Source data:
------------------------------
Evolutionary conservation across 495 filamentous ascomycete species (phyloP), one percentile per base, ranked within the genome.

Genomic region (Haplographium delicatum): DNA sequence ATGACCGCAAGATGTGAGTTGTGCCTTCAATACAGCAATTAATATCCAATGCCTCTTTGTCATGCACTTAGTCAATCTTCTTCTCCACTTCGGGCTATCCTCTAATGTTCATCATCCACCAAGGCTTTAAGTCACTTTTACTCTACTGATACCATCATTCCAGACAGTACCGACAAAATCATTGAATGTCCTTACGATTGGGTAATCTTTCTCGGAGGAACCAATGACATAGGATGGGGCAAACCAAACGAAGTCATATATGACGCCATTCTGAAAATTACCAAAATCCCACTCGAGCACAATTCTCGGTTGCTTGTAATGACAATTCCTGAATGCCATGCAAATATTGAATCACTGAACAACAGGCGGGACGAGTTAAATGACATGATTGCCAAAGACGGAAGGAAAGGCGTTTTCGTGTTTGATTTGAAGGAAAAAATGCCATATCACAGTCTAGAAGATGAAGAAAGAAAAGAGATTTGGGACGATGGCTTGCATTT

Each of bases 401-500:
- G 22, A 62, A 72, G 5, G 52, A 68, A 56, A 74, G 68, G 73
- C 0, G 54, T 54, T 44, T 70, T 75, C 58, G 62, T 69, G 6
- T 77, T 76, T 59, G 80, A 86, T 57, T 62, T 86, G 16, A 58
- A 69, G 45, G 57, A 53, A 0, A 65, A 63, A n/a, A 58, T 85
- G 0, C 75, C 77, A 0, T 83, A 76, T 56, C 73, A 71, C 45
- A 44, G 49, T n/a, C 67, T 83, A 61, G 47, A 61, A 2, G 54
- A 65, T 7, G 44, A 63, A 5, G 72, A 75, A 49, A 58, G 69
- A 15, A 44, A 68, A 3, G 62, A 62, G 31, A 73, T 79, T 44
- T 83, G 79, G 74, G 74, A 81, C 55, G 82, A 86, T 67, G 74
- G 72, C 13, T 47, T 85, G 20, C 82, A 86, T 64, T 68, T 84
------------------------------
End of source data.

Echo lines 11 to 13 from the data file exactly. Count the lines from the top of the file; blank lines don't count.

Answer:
- A 15, A 44, A 68, A 3, G 62, A 62, G 31, A 73, T 79, T 44
- T 83, G 79, G 74, G 74, A 81, C 55, G 82, A 86, T 67, G 74
- G 72, C 13, T 47, T 85, G 20, C 82, A 86, T 64, T 68, T 84